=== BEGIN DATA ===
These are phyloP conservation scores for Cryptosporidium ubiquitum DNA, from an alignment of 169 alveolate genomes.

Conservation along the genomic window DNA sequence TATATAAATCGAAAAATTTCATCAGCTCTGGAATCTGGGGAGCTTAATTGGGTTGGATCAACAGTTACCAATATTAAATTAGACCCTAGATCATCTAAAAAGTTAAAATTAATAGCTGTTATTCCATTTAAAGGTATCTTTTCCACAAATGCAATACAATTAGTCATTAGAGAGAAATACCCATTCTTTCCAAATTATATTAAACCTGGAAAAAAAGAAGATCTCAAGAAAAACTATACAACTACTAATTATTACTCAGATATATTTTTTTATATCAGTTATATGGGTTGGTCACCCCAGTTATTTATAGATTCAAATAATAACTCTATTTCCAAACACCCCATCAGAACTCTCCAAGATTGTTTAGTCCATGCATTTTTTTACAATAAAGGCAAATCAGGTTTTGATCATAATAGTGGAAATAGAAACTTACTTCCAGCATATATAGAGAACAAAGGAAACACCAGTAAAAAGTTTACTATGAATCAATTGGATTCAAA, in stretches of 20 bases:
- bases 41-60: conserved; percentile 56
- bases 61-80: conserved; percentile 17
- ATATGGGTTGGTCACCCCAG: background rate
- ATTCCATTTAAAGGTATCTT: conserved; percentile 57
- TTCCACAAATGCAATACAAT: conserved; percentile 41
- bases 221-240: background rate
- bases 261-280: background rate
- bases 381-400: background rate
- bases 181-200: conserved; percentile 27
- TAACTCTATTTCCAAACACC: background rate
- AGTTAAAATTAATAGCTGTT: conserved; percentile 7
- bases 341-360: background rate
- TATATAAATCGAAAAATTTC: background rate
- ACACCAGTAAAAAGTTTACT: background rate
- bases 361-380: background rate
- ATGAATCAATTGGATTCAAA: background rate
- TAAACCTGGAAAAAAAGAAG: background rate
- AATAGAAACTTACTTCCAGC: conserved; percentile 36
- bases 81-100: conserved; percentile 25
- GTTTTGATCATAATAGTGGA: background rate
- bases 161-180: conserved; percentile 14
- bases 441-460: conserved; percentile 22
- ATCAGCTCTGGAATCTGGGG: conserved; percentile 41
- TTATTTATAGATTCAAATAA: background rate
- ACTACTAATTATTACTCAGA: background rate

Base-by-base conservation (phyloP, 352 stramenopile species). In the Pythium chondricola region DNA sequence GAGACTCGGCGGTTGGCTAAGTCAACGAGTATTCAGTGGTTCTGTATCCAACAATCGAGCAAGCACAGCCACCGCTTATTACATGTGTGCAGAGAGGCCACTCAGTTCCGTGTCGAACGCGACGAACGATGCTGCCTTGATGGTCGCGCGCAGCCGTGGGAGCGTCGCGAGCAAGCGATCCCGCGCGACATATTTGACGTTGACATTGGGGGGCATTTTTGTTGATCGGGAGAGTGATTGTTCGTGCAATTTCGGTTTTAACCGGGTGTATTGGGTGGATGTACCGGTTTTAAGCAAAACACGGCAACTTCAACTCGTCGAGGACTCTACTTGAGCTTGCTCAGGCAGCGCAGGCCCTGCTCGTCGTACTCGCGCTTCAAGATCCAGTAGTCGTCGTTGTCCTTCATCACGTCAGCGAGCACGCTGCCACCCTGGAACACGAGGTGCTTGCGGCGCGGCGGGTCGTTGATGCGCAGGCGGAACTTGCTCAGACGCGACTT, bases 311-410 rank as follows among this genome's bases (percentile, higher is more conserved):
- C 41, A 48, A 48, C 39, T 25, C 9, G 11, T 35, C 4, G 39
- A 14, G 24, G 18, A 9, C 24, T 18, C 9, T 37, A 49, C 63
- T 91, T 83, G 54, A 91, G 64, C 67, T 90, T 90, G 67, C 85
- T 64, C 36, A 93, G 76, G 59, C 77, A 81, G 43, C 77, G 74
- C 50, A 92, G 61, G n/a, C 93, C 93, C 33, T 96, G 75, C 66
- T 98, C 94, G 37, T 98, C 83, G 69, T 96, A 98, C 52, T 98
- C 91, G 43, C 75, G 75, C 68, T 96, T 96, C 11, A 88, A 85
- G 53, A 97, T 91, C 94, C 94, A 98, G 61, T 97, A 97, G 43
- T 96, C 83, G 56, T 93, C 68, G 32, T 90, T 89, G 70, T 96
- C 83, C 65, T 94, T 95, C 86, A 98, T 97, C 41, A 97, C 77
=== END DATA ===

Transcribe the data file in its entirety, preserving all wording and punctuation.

These are phyloP conservation scores for Cryptosporidium ubiquitum DNA, from an alignment of 169 alveolate genomes.

Conservation along the genomic window DNA sequence TATATAAATCGAAAAATTTCATCAGCTCTGGAATCTGGGGAGCTTAATTGGGTTGGATCAACAGTTACCAATATTAAATTAGACCCTAGATCATCTAAAAAGTTAAAATTAATAGCTGTTATTCCATTTAAAGGTATCTTTTCCACAAATGCAATACAATTAGTCATTAGAGAGAAATACCCATTCTTTCCAAATTATATTAAACCTGGAAAAAAAGAAGATCTCAAGAAAAACTATACAACTACTAATTATTACTCAGATATATTTTTTTATATCAGTTATATGGGTTGGTCACCCCAGTTATTTATAGATTCAAATAATAACTCTATTTCCAAACACCCCATCAGAACTCTCCAAGATTGTTTAGTCCATGCATTTTTTTACAATAAAGGCAAATCAGGTTTTGATCATAATAGTGGAAATAGAAACTTACTTCCAGCATATATAGAGAACAAAGGAAACACCAGTAAAAAGTTTACTATGAATCAATTGGATTCAAA, in stretches of 20 bases:
- bases 41-60: conserved; percentile 56
- bases 61-80: conserved; percentile 17
- ATATGGGTTGGTCACCCCAG: background rate
- ATTCCATTTAAAGGTATCTT: conserved; percentile 57
- TTCCACAAATGCAATACAAT: conserved; percentile 41
- bases 221-240: background rate
- bases 261-280: background rate
- bases 381-400: background rate
- bases 181-200: conserved; percentile 27
- TAACTCTATTTCCAAACACC: background rate
- AGTTAAAATTAATAGCTGTT: conserved; percentile 7
- bases 341-360: background rate
- TATATAAATCGAAAAATTTC: background rate
- ACACCAGTAAAAAGTTTACT: background rate
- bases 361-380: background rate
- ATGAATCAATTGGATTCAAA: background rate
- TAAACCTGGAAAAAAAGAAG: background rate
- AATAGAAACTTACTTCCAGC: conserved; percentile 36
- bases 81-100: conserved; percentile 25
- GTTTTGATCATAATAGTGGA: background rate
- bases 161-180: conserved; percentile 14
- bases 441-460: conserved; percentile 22
- ATCAGCTCTGGAATCTGGGG: conserved; percentile 41
- TTATTTATAGATTCAAATAA: background rate
- ACTACTAATTATTACTCAGA: background rate

Base-by-base conservation (phyloP, 352 stramenopile species). In the Pythium chondricola region DNA sequence GAGACTCGGCGGTTGGCTAAGTCAACGAGTATTCAGTGGTTCTGTATCCAACAATCGAGCAAGCACAGCCACCGCTTATTACATGTGTGCAGAGAGGCCACTCAGTTCCGTGTCGAACGCGACGAACGATGCTGCCTTGATGGTCGCGCGCAGCCGTGGGAGCGTCGCGAGCAAGCGATCCCGCGCGACATATTTGACGTTGACATTGGGGGGCATTTTTGTTGATCGGGAGAGTGATTGTTCGTGCAATTTCGGTTTTAACCGGGTGTATTGGGTGGATGTACCGGTTTTAAGCAAAACACGGCAACTTCAACTCGTCGAGGACTCTACTTGAGCTTGCTCAGGCAGCGCAGGCCCTGCTCGTCGTACTCGCGCTTCAAGATCCAGTAGTCGTCGTTGTCCTTCATCACGTCAGCGAGCACGCTGCCACCCTGGAACACGAGGTGCTTGCGGCGCGGCGGGTCGTTGATGCGCAGGCGGAACTTGCTCAGACGCGACTT, bases 311-410 rank as follows among this genome's bases (percentile, higher is more conserved):
- C 41, A 48, A 48, C 39, T 25, C 9, G 11, T 35, C 4, G 39
- A 14, G 24, G 18, A 9, C 24, T 18, C 9, T 37, A 49, C 63
- T 91, T 83, G 54, A 91, G 64, C 67, T 90, T 90, G 67, C 85
- T 64, C 36, A 93, G 76, G 59, C 77, A 81, G 43, C 77, G 74
- C 50, A 92, G 61, G n/a, C 93, C 93, C 33, T 96, G 75, C 66
- T 98, C 94, G 37, T 98, C 83, G 69, T 96, A 98, C 52, T 98
- C 91, G 43, C 75, G 75, C 68, T 96, T 96, C 11, A 88, A 85
- G 53, A 97, T 91, C 94, C 94, A 98, G 61, T 97, A 97, G 43
- T 96, C 83, G 56, T 93, C 68, G 32, T 90, T 89, G 70, T 96
- C 83, C 65, T 94, T 95, C 86, A 98, T 97, C 41, A 97, C 77